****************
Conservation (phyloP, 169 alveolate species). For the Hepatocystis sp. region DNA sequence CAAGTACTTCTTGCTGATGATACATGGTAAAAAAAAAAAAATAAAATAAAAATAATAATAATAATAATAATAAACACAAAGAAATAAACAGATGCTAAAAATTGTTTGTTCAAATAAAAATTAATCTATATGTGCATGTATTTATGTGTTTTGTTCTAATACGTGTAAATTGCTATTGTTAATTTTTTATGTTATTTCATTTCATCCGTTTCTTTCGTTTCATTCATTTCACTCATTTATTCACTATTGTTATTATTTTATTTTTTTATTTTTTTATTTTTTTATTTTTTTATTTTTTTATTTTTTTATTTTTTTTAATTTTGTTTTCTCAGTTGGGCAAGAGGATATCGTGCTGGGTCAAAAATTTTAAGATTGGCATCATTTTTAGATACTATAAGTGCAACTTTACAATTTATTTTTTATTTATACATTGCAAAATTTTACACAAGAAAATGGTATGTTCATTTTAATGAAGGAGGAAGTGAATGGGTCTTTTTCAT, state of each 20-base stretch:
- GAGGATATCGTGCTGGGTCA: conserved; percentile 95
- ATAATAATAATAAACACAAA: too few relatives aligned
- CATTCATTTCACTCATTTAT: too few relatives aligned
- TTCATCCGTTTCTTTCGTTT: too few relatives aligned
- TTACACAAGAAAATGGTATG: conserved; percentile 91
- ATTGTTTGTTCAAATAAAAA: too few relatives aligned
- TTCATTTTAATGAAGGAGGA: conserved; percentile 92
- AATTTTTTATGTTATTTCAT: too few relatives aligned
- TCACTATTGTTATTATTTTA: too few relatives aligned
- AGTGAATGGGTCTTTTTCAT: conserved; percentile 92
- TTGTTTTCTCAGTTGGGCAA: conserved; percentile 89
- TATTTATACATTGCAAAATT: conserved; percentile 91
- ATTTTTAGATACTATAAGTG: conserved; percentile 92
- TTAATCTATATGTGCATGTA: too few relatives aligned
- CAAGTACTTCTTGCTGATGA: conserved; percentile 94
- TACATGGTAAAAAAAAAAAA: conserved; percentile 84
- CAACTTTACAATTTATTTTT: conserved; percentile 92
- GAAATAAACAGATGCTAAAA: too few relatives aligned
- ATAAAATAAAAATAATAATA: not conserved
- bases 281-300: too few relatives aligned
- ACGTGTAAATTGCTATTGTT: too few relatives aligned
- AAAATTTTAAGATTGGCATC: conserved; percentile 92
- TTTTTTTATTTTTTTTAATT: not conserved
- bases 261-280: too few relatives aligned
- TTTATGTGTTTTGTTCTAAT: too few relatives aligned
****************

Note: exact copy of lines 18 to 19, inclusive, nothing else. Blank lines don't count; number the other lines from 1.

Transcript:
- CAACTTTACAATTTATTTTT: conserved; percentile 92
- GAAATAAACAGATGCTAAAA: too few relatives aligned